April 20, 2012 3:01pm
Yesterday in Seattle at the HTC Frequencies conference, Nvidia’s Mike Rayfield introduced an updated roadmap for the company’s budding SoC business, and there is good news.
The Tegra 3 will be updated to something dubbed Tegra 3+, though it won’t be called that in the final release, which will finally marry LTE and an upgraded Nvidia hardware design. Though he wouldn’t give any indication as to how much of an upgrade the chip would be, we can assume it will be based on the existing quad-core Cortex-A9 reference design with a few tweaks. Perhaps it will move from a 40nm to a 32nm build process, or migrate to the more desirable Cortex-A15 design.
But he also reiterated that LTE connectivity is coming to existing Tegra 3 and the new Tegra 3+ chips by Q3 of this year. His reasoning for the delay was quite candid: Qualcomm, the major manufacturer for LTE-capable basebands, doesn’t seem to want to work with Nvidia, as the two companies compete on a number of levels in the component business. With Nvidia’s consolidation of Icera, and it’s move towards a vertically-integrated manufacturing scheme, it seems they they are poised to integrate their own LTE solution by Fall of this year, which would mean an industry less reliant on a single company for their high-speed baseband components.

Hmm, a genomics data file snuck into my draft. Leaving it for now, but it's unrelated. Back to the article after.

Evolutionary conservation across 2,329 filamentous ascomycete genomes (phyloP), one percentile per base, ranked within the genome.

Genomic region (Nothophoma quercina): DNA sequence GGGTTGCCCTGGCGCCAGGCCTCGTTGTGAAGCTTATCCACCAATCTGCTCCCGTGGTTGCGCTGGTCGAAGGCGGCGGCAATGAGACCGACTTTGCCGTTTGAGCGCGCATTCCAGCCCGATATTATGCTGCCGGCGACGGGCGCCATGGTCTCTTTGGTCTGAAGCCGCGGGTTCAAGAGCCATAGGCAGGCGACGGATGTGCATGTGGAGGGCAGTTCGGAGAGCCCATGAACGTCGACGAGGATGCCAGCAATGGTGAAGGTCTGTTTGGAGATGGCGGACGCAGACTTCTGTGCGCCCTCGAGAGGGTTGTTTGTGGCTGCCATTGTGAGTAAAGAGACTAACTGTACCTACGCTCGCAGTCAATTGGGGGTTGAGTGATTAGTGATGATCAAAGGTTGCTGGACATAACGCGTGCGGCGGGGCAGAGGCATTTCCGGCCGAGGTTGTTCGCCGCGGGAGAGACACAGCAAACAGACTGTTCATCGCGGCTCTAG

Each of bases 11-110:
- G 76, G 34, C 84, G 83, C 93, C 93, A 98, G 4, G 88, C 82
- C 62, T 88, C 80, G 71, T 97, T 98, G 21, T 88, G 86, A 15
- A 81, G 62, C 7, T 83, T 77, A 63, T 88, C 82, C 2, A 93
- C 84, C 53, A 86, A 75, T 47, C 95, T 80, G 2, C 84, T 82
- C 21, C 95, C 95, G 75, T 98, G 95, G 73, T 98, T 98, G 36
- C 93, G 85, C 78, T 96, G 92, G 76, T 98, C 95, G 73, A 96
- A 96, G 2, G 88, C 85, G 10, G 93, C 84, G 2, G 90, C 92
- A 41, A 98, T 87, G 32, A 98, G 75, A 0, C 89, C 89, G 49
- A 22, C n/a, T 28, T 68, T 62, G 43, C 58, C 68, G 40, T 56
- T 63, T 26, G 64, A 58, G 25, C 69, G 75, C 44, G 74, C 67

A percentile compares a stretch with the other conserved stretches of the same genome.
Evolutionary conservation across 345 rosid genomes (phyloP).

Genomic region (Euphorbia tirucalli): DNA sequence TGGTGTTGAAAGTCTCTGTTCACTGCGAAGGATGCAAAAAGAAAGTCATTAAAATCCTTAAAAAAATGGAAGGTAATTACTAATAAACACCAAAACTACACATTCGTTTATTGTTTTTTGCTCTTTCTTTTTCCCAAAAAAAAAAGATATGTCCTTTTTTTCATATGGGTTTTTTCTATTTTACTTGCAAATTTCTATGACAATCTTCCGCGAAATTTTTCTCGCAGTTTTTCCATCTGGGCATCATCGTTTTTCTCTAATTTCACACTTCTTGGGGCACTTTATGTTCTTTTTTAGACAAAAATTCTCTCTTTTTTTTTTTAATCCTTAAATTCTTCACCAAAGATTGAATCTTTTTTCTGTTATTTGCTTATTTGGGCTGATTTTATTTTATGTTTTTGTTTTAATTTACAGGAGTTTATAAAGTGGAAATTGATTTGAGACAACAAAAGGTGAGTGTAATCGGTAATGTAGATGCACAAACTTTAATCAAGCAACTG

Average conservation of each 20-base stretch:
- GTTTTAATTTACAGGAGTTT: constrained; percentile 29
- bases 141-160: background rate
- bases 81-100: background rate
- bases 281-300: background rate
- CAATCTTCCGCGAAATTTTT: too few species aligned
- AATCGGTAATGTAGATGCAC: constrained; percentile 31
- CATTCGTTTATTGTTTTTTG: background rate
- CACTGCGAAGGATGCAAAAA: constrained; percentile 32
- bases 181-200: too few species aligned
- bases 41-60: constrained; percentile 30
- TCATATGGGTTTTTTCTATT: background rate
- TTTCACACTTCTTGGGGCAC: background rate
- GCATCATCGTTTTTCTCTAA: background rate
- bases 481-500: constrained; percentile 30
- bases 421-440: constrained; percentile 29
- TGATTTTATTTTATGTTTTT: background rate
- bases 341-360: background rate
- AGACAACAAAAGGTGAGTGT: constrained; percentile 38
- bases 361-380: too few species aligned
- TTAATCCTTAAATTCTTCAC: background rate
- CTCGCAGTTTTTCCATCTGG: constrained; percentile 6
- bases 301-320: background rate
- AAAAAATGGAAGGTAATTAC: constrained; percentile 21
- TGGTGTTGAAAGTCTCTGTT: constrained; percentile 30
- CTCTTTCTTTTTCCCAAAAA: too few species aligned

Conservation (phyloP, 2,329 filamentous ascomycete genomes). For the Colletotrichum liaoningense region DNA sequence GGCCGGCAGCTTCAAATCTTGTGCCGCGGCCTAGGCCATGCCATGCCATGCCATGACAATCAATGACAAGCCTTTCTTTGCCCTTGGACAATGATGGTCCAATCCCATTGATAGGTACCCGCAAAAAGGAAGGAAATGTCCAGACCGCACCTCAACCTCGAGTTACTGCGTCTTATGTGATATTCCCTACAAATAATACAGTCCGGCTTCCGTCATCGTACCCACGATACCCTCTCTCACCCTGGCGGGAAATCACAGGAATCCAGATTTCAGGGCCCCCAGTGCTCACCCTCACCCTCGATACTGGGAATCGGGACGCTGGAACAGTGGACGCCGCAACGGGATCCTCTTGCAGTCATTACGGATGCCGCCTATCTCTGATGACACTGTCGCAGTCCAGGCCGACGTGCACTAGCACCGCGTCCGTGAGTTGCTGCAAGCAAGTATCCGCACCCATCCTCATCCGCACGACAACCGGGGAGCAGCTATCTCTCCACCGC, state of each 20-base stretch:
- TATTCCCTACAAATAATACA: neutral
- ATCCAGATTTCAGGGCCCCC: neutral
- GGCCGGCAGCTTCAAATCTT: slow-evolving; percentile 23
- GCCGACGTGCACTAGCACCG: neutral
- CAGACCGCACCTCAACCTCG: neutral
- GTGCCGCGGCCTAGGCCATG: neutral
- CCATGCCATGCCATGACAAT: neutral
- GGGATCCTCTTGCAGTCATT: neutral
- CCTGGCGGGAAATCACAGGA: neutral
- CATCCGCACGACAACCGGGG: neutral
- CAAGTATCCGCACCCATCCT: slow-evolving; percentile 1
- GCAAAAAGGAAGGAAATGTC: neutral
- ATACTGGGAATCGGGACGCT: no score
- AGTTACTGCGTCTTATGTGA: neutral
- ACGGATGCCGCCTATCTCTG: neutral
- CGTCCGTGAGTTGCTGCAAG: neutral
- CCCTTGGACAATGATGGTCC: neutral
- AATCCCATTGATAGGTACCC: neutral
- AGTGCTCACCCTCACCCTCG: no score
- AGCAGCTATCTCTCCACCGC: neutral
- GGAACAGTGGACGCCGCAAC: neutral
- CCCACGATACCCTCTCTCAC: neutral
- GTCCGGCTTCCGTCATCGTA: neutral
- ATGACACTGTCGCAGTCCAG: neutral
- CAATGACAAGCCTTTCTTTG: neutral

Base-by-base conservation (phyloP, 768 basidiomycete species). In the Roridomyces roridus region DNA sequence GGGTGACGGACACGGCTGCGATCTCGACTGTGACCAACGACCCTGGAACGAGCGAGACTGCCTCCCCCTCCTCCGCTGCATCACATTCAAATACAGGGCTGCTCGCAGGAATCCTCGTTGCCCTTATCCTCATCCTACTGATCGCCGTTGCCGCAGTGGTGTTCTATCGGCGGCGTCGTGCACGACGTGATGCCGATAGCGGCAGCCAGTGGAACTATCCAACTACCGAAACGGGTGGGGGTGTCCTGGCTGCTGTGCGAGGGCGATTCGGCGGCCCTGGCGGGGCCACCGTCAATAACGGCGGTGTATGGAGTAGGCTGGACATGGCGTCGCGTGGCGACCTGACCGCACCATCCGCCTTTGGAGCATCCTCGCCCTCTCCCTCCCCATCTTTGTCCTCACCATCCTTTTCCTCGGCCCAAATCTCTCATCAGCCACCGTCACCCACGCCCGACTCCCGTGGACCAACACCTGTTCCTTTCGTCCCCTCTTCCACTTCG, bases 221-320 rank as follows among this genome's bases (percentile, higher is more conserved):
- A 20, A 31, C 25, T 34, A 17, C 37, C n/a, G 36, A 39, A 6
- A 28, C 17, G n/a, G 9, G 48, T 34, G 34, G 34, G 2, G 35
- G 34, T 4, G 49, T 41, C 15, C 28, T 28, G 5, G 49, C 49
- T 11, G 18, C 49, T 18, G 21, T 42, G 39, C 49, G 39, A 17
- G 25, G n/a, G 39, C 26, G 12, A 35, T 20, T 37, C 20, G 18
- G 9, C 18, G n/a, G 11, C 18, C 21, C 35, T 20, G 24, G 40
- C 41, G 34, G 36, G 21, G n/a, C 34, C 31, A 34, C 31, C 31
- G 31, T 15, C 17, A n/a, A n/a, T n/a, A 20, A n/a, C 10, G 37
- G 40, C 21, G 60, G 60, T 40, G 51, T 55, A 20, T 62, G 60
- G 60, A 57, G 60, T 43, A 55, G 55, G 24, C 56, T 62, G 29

After Tegra 3+, Nvidia is set to release its Tegra 4 chipset, codenamed “Wayne,” alongside its unified SoC, “Grey,” in early 2013.